GM & Bechtel to Build Fast Charging Network in USA

edited November -1 in General
Not sure how fast is "Fast" but let me know if anyone solves the riddle. What do you guys think? Is this legit or fluff?

Here's the link to the article:


  • edited November -1
    who is going to pay for construction and maintenance as well as for the electricity itself?
  • edited November -1
    I'd say semi-legit, but without any time frame, it could be 20 years to build out. Still lack of a good charging network is the biggest problem for non-Tesla EVs. GM may have finally figured this out with feedback from Bolt owners. If you want to be in the EV space, you've got to have an accessible charging network that competes with Tesla.

    I'd expect all Tesla's can use the GM's network as well - likely CSS. Just need that CSS adapter from Tesla (that is already available in Europe) . No rush, as it could be years before it's really useful here in the USA.
  • edited May 2019
    GM, nor Bechtel, are actually ponying up ANY cash for this. Is that what I'm reading? What's the point then? Good luck with the fragmentation of 3rd party chargers and payment systems and maintenance and multiple stalls and power requirements and...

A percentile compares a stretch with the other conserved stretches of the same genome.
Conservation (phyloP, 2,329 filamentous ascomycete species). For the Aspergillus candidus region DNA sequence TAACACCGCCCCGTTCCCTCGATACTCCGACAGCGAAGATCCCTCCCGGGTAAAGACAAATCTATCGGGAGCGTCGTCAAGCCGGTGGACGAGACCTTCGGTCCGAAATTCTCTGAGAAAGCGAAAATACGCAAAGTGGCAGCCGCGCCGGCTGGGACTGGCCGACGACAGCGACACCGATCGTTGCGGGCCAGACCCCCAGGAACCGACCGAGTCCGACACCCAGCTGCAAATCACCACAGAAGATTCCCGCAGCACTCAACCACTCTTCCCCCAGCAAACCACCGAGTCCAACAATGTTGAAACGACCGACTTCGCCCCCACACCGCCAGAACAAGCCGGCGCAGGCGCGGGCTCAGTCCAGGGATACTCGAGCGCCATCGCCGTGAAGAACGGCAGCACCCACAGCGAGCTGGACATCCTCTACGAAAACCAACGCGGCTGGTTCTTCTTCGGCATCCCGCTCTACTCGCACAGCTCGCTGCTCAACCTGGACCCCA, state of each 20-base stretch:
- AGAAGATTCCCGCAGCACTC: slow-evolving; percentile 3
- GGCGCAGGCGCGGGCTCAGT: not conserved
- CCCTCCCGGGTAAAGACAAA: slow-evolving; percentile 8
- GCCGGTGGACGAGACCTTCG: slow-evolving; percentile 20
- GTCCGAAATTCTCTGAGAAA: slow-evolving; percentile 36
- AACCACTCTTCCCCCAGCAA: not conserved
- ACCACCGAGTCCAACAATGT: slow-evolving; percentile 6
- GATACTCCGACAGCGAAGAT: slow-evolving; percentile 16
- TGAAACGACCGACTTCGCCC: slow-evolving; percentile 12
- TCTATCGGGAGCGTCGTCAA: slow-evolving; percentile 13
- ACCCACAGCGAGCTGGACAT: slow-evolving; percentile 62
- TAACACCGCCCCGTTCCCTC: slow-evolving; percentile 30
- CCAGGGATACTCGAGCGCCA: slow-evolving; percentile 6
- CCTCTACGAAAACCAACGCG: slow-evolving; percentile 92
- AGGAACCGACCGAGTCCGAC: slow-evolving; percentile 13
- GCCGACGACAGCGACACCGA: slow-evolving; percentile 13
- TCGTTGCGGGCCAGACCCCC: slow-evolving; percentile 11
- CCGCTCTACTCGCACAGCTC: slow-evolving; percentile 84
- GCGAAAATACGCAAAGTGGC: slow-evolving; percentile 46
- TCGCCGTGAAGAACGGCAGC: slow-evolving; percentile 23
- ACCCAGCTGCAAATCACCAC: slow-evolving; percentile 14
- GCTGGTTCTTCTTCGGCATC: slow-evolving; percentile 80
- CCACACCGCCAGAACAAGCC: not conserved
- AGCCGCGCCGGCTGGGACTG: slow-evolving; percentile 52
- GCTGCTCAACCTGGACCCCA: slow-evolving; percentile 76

Sure, the EVs with longer range are great but if they can't replace a gasser , then they will never be mainstream for the masses. Teslas do everything gassers can for a normal household. that means long distance. even if people rarely do the long's the perception that they can in a Tesla, not in other EVs with 200 plus miles of range.

    Range AND charging is the combo that wins.

    PS in case anyone missed this review (and comments at the end, haha!):
  • edited May 2019
    A Bolt can already make it from LA to NY using mostly EA, EVgo and Chargepoint, though they have to charge 1hr for every 2hrs driven. Now they just need to make the network alot faster, and the cars need to take a faster DC charge.